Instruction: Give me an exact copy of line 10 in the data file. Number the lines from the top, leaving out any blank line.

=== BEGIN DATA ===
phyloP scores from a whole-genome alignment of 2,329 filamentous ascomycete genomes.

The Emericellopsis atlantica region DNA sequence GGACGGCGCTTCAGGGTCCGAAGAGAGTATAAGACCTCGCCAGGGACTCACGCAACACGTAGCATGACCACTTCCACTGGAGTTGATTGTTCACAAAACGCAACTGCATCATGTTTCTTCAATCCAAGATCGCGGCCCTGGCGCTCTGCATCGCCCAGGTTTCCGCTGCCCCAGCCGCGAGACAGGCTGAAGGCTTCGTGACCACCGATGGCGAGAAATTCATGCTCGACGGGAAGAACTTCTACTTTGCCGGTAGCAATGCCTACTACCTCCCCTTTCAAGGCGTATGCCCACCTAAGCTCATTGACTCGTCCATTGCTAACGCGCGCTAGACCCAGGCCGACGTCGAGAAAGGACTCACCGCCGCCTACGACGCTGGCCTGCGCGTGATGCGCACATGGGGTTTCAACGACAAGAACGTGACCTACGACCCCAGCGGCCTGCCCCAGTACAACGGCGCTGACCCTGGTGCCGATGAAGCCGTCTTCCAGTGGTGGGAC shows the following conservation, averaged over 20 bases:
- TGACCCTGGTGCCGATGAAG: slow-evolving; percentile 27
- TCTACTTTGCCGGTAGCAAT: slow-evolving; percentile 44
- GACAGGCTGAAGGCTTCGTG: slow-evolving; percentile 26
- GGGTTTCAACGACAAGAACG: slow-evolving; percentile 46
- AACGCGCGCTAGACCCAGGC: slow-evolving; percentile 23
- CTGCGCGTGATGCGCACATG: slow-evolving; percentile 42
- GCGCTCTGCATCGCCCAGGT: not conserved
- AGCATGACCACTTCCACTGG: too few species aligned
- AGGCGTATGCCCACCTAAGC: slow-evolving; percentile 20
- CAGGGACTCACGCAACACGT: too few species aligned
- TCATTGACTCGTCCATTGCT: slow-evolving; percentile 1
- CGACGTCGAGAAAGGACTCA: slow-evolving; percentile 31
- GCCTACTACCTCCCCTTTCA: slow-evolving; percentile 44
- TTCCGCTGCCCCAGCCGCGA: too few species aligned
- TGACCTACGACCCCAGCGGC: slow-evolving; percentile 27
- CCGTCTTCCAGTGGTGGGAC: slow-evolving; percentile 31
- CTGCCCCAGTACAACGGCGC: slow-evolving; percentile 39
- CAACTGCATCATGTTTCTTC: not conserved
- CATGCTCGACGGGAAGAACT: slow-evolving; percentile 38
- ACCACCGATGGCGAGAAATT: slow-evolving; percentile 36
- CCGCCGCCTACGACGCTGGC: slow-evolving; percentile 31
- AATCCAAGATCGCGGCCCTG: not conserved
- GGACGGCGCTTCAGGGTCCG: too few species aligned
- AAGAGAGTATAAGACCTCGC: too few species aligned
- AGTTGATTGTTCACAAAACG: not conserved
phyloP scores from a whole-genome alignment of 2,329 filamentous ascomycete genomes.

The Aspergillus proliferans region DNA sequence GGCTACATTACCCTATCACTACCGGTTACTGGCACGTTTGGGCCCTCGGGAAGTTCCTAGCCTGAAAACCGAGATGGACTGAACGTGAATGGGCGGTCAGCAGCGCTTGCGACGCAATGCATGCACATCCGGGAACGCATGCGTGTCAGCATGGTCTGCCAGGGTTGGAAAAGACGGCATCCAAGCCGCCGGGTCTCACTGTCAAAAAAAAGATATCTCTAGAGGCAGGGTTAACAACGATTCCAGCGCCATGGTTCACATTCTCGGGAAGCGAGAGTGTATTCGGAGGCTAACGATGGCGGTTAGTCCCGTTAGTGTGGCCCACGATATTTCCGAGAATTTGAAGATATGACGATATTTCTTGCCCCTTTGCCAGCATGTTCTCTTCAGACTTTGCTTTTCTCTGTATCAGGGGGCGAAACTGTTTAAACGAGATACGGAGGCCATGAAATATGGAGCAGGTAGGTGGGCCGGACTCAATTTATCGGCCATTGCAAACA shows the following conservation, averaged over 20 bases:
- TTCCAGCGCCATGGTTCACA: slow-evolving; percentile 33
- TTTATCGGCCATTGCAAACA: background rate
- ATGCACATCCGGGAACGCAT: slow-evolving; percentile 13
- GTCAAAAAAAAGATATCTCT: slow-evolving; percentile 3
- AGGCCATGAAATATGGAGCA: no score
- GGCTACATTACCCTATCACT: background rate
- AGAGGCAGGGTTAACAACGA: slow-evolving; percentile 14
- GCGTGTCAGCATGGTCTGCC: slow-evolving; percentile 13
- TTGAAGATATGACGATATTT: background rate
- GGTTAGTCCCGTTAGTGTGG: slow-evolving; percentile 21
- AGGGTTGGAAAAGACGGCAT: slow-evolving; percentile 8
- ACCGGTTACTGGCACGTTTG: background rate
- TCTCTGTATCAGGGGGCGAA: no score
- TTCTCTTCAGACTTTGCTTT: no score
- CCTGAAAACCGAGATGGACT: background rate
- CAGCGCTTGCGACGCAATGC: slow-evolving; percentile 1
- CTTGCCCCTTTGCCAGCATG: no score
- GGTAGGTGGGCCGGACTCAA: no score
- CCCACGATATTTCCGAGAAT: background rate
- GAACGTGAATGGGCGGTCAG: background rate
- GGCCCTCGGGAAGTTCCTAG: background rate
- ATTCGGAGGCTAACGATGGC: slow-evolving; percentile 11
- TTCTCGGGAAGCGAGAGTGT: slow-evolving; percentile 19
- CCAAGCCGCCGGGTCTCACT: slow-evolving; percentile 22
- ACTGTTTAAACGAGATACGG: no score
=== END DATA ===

- AGCATGACCACTTCCACTGG: too few species aligned